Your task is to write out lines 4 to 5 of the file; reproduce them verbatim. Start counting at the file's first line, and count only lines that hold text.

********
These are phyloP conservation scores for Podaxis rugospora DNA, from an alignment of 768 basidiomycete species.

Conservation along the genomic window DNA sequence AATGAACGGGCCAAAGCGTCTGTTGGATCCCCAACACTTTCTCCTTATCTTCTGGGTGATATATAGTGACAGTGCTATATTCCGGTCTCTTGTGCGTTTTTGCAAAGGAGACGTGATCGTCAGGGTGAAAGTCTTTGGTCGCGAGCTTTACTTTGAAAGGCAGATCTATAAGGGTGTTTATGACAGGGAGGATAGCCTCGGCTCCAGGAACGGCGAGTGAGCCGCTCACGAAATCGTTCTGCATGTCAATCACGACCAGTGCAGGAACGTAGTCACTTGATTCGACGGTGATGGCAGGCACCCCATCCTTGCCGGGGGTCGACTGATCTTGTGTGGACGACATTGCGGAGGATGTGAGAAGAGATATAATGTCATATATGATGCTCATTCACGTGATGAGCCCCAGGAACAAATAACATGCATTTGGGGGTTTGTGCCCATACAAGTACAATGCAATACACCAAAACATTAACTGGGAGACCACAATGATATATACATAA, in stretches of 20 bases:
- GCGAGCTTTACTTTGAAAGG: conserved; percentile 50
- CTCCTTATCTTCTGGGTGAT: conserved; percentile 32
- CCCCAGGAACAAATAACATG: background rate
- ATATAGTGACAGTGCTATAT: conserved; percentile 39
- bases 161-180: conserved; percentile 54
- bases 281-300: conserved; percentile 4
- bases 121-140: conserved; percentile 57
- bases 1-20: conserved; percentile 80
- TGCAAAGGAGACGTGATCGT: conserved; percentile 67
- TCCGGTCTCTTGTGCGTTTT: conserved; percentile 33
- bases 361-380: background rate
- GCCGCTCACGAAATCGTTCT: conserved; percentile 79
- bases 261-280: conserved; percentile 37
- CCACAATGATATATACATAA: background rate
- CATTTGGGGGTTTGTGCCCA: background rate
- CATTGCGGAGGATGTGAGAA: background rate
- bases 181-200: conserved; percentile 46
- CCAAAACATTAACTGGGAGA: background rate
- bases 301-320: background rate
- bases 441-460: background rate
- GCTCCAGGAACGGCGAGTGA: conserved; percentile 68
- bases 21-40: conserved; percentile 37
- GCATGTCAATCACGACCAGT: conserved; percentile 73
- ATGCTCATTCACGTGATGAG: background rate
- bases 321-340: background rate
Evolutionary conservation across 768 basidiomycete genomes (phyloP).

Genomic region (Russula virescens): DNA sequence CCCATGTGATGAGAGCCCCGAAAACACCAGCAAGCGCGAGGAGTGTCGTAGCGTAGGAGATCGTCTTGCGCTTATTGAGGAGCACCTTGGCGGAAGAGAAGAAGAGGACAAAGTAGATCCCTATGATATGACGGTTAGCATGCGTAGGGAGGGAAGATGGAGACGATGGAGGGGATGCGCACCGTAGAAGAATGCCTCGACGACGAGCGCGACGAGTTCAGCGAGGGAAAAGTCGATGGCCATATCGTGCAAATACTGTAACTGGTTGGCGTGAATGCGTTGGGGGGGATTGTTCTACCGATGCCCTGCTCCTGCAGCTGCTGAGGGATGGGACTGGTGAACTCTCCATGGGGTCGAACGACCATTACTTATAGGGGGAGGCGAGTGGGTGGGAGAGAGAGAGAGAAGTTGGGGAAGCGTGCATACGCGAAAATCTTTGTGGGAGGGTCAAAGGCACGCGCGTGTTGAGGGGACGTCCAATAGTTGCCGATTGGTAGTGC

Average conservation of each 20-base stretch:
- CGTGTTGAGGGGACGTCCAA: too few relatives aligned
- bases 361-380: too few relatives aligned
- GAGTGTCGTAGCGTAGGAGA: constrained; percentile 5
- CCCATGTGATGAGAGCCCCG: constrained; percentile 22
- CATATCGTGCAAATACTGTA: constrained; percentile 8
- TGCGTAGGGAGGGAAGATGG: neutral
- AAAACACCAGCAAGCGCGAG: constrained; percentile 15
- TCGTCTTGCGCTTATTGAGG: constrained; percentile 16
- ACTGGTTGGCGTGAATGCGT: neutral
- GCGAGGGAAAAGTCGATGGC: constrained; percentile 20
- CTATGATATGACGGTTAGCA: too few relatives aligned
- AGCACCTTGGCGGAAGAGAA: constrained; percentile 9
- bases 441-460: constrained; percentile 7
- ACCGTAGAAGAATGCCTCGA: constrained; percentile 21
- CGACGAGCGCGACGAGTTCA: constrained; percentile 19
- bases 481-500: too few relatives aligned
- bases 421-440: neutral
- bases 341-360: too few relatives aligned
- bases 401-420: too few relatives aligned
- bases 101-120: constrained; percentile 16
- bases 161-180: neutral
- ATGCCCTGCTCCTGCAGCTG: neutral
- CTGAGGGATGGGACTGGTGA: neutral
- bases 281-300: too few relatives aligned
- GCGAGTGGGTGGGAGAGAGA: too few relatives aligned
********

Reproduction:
- CTCCTTATCTTCTGGGTGAT: conserved; percentile 32
- CCCCAGGAACAAATAACATG: background rate